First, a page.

Q1 dividends fall at slowest rate in a year as bounce-back begin

Kit Atkinson
04 May 2021

As we pass the first anniversary of the onset of the COVID-19 pandemic and the unprecedented changes to daily life that have now become familiar, it feels appropriate that we assess performance of public companies and markets over the course of the momentous and sometimes tragic year that we have just experienced.

Link Group has been producing their Quarterly Dividend Monitor for more than 10 years providing unique insights into the income distributions by listed companies since the global financial crisis. The most recent edition looked at dividends in the first three months of 2021 but also reflected on the full twelve month’s duration of the crisis.

Exactly one year ago, an initial trickle of dividend reductions in the first couple of days of April quickly became an unprecedented flood of cuts and cancellations. The final tally shows that dividends fell 41.6% on an underlying basis, excluding special dividends, in the twelve months to the end of March 2021. The biggest impact was felt immediately in Q2 2020 as companies scrambled to preserve cash to see them through the economic stoppages sweeping the world. In each successive quarter, however, the reductions became smaller as companies reassessed the situation and those least affected began to restore suspended payouts.

Over the whole twelve months, two thirds of companies reduced or pulled their dividends, and every sector saw firms cut payouts. But the impact was extraordinarily varied. For example, all the banks and nine tenths of companies in sectors dependent on discretionary consumer spending (like travel or non-food retail) reduced payouts, but less than half in essential sectors like food production, basic household items, food retail and telecoms did so.

In total, COVID-19 cost investors £44.8bn in lost dividends over the twelve months. The banks were banned from paying dividends by the PRA and made up three tenths of the decline, oil companies another quarter.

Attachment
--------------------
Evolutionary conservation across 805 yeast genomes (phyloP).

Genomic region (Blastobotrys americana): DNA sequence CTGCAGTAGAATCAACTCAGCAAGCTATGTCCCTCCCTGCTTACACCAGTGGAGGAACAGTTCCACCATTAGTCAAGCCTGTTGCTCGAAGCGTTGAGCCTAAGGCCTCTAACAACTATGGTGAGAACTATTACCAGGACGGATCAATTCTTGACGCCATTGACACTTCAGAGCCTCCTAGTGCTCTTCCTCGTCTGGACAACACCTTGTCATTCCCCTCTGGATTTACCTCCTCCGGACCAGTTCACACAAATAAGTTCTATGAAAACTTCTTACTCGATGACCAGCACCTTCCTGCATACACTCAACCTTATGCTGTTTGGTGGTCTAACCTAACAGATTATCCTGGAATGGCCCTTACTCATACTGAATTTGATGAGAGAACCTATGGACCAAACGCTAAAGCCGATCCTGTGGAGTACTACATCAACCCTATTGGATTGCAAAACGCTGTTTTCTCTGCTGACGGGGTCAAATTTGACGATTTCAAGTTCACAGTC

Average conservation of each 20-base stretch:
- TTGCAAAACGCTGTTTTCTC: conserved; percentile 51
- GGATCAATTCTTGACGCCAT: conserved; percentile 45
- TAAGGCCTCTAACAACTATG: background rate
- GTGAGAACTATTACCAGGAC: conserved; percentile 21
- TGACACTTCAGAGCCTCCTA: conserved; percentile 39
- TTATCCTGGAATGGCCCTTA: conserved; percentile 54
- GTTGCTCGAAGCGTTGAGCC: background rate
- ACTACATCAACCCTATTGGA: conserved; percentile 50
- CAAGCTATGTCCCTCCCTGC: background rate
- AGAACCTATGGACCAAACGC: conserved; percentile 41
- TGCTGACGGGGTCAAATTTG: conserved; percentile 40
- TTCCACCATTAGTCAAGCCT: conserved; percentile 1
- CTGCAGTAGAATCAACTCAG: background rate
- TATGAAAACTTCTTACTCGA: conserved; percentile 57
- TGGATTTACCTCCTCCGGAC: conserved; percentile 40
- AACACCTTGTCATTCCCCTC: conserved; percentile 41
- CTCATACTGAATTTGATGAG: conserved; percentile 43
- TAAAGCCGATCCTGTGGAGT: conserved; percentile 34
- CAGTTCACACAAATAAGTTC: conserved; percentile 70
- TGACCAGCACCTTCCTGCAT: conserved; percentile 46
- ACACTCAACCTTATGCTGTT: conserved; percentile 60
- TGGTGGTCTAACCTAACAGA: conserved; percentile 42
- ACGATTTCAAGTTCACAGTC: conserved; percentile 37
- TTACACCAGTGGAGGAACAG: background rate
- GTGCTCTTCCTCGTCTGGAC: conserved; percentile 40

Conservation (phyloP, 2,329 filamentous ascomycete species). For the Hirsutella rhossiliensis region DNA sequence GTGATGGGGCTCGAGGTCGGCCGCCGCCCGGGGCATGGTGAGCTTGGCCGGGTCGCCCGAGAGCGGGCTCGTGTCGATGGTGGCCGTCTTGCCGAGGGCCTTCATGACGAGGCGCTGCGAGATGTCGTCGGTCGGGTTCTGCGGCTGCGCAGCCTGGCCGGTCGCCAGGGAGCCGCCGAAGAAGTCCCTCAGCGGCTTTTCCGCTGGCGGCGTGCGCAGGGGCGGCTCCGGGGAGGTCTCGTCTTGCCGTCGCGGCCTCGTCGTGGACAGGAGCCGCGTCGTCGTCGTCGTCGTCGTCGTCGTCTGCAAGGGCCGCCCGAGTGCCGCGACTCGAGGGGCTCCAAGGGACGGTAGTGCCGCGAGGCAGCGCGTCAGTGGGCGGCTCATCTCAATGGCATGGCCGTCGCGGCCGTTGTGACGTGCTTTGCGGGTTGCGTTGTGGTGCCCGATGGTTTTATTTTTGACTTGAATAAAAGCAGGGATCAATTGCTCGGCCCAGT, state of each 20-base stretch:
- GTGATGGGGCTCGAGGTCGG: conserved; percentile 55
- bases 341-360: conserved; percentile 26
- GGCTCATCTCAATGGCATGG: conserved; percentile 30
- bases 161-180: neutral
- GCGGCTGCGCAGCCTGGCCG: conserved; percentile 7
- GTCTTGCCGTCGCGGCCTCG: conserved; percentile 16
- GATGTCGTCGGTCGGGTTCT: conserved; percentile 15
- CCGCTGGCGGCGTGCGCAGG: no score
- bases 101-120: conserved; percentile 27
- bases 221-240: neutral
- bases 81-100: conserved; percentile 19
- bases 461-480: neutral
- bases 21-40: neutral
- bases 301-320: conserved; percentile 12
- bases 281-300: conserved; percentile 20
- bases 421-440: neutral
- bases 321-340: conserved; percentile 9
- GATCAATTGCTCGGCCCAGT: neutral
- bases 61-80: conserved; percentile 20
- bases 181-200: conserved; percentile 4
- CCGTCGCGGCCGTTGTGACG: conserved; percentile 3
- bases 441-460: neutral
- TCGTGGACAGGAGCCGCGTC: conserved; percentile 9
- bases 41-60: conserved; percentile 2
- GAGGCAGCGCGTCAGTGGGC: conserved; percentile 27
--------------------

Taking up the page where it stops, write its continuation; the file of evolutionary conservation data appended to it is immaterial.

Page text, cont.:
The overall impact in the top 100 was much less severe than in the mid-250 and among smaller companies, primarily because bigger multi-nationals are more financially resilient and because the dividend giants in defensive sectors (like Unilever, AstraZeneca or British American Tobacco) are represented in the top 100. Top 100 payouts fell 39.1% (cuts of £36.4bn) compared to a decline of 60.3% in the mid-250 (£6.7bn). Just over half (54%) of the top 100 cut dividends, almost two thirds (65%) of mid-250 companies followed suit, but over three quarters (76%) of the UK’s smaller firms were forced to make reductions.

By value, food retailers were the stand-out winners, increasing their dividends by 22% on an underlying basis, thanks, in particular, to Tesco. The big supermarkets were quick to return government aid thereby gaining the flexibility to reward shareholders. Consumer basics (including names like Unilever and Reckitt Benckiser) and general financials were the only other two sectors to see dividends grow between April 2020 and March 2021.

Despite the worst recession in modern history, just over a quarter of companies (27%) were able to increase their dividends; 6% held them steady.

During the pandemic, many companies that had been over-distributing permanently reset their dividends to more sustainable levels. Most of these now hope to grow their dividends gradually from this lower base. For others, the effect of the cuts is more transitory so they will bounce back quickly, however, 2025 still looks like a realistic moment for UK dividends to finally match their 2019 underlying high point.